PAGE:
Communication Complications Within a Marriage
“She’s the talker in our family!” This statement said by a man about his wife was very ironic to most of the people at the party that night, being that the man was doing most of the talking and offering ideas while his wife sat silently in the corner. This arousing anecdote in Deborah Tannen’s essay, “Sex, Lies and Conversation: Why Is It So Hard For Men and Women to Talk to Each Other” portrays the truth of the relationships of married couples by revealing that American men tend to talk more than women in public; however, they barely communicate at home with their spouses. Through the use of ethos, logos, and pathos Tannen provides a strong argument directed specifically at married couples in discussing the communication problems between a husband and wife and how to resolve them without the marriage leading to divorce.
All three elements of the rhetorical triangle are conveyed throughout Tannen’s essay effectively, but ethos, the credibility, seems to be the most powerful and frequently used. In the third paragraph of the essay, she writes about how most women gave lack of communication as the reason for their divorces, but only a few men said that was a reason in Catherine Kohler Riessman’s new book “Divorce Talk.” This shows that men don’t think that communication is a very big factor in a relationship, but women do which causes many unwanted problems. Men and women have very different views on things, but they need to find common ground in order for the marriage to succeed. In the preceding paragraph, Deborah Tannen converses about her own research. She talks about how she has received many complaints from women about having to do all the chores around the house and trying to go above and beyond for their men with little in return. Men and women partners should share duties in every aspect; not one or the other should be putting forth more effort than the other. Tannen says that most wives want their husbands to be conversational partners, but few husbands share this expectation of their wives. I feel like this is true in not all marriages, but a lot of them. Generally, women are expected to do the chores around the house, while the men get home from work, go right to the couch, and watch television. Although this stereotypical statement isn’t the case for every marriage, it seems to be common in a lot of them these days. Stanford University’s Eleanor Maccoby reports that children’s development is influenced by the social structure of peer interactions making men and women very socially different. She shares that boys and girls tend to interact with children of their own gender and both genders have different social interactions. Women seem to base relationships on communication and intimacy; however, men would rather avoid a lot of talking and do things together. Maccoby’s studies seem to show a lot of accuracy, being that we see this in relationships today. Boys usually interact with boys and girls tend to socialize with other girls. One last study shown in the essay from Walter Ong’s book “Fighting for Life” examines how men and women handle situations. He points out that men use “warlike” behavior, which means they use fighting to deal with problems. On the other hand, women would rather use conversation to debate the problem. Throughout the essay, Tannen provides differences between men and women’s social values. She says that men tend to have short, simple conversations while women have more elaborate, long conversations. Also, men like to switch topics very rapidly and talk about many different subjects, while women like to talk about one thing at a time and keep going with it. This exposes to married couples that men and women have very different, unique social strategies. Throughout all of these studies, there seems to be a reoccurring message in that men and women just do things and go about...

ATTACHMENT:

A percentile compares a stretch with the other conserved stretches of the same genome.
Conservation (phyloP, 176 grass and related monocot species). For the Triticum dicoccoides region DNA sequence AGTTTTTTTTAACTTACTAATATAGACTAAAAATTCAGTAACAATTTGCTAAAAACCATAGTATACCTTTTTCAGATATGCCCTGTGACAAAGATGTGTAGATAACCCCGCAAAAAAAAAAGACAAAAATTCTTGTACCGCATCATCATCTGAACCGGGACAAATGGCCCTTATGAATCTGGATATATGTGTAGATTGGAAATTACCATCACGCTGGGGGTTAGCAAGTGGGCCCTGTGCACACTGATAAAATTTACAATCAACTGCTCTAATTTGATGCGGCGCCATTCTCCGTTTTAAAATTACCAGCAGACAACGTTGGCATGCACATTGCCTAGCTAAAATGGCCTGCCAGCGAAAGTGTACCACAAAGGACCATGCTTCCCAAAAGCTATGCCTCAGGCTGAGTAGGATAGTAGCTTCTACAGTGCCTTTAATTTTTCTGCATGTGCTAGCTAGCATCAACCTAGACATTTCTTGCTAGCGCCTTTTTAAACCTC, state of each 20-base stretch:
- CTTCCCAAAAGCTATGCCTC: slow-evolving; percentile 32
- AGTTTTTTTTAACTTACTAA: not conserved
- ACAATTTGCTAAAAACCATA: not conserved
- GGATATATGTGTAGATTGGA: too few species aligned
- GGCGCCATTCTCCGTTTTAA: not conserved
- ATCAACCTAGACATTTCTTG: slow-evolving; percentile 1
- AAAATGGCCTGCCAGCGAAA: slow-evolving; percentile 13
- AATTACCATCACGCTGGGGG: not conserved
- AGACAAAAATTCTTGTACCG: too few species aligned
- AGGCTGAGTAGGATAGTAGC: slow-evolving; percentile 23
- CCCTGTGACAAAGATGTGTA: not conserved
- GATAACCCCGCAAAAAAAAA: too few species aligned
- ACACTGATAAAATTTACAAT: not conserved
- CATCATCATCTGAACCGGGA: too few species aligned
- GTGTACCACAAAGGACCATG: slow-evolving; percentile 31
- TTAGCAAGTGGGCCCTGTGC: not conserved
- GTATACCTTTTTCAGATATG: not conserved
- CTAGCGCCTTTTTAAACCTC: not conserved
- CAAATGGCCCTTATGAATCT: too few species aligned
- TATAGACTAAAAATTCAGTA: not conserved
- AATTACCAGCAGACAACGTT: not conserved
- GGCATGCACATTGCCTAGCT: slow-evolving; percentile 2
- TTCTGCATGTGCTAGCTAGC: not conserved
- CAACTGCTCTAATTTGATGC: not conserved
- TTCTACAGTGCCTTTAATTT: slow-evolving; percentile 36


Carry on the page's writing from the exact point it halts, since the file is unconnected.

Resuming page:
Cited: Tannen, Deborah. “Sex, Lies and Conversation: Why Is It So Hard for Men and Women to Talk to Each Other.” The McGraw-Hill Reader: Issues Across the Disciplines. Tenth Edition. Ed. Gilbert Mueller. New York: McGraw-Hill, 2008. 86-90. Print
Please join StudyMode to read the full document